The two primary goals of many pure and applied scientific disciplines can be summarized as follows:
- Formulate/devise a collection of mathematical laws (i.e., equations) that model the phenomena of interest.
- Analyze solutions to these equations in order to extract information and make predictions.
The end result of i) is often a system of partial differential equations (PDEs). Thus, ii) often entails the analysis of a system of PDEs. This course will provide an application-motivated introduction to some fundamental aspects of both i) and ii).
In order to provide a broad overview of PDEs, our introduction to i) will touch upon a diverse array of equations including
- The Laplace and Poisson equations of electrostatics;
- The diffusion equation, which models e.g. the spreading out of heat energy and chemical diffusion processes;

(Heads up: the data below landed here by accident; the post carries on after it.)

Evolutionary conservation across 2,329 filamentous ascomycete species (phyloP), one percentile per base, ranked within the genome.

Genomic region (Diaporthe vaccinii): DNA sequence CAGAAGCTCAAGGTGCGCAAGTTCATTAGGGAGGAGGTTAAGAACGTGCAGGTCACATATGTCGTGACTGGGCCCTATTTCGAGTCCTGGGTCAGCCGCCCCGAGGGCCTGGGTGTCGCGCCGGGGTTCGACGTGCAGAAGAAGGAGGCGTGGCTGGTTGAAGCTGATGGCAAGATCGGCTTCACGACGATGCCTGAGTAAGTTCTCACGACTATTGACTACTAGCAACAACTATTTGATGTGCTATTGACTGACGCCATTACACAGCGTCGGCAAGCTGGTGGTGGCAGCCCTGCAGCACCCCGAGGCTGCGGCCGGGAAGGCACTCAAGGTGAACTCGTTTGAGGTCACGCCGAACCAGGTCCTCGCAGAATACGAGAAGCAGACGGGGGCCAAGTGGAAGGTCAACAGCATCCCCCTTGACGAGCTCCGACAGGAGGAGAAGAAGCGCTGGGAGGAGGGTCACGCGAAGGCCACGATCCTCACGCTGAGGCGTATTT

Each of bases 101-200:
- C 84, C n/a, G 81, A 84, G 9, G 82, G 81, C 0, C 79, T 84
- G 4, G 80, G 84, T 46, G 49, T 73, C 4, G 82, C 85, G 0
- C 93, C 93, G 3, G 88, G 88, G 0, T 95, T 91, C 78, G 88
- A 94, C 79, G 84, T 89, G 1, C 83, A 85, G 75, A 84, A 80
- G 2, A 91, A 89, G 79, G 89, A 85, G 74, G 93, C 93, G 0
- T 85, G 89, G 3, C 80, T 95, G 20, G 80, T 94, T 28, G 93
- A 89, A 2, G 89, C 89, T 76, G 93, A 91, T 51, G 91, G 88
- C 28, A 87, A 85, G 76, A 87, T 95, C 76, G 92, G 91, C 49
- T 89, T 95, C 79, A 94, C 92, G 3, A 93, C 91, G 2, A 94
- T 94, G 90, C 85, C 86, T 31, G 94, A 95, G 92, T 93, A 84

- The Schrödinger equation, which governs the evolution of quantum-mechanical wave functions;
- The wave equation, which models e.g. the propagation of sound waves in the linear acoustical approximation;
- The Maxwell equations of electrodynamics; and other topics as time permits.
In our introduction to ii), we will study three important classes of PDEs that differ markedly in their quantitative and qualitative properties: elliptic, diffusive, and hyperbolic. In each case, we will discuss some fundamental analytical tools that will allow us to probe the nature of the corresponding solutions.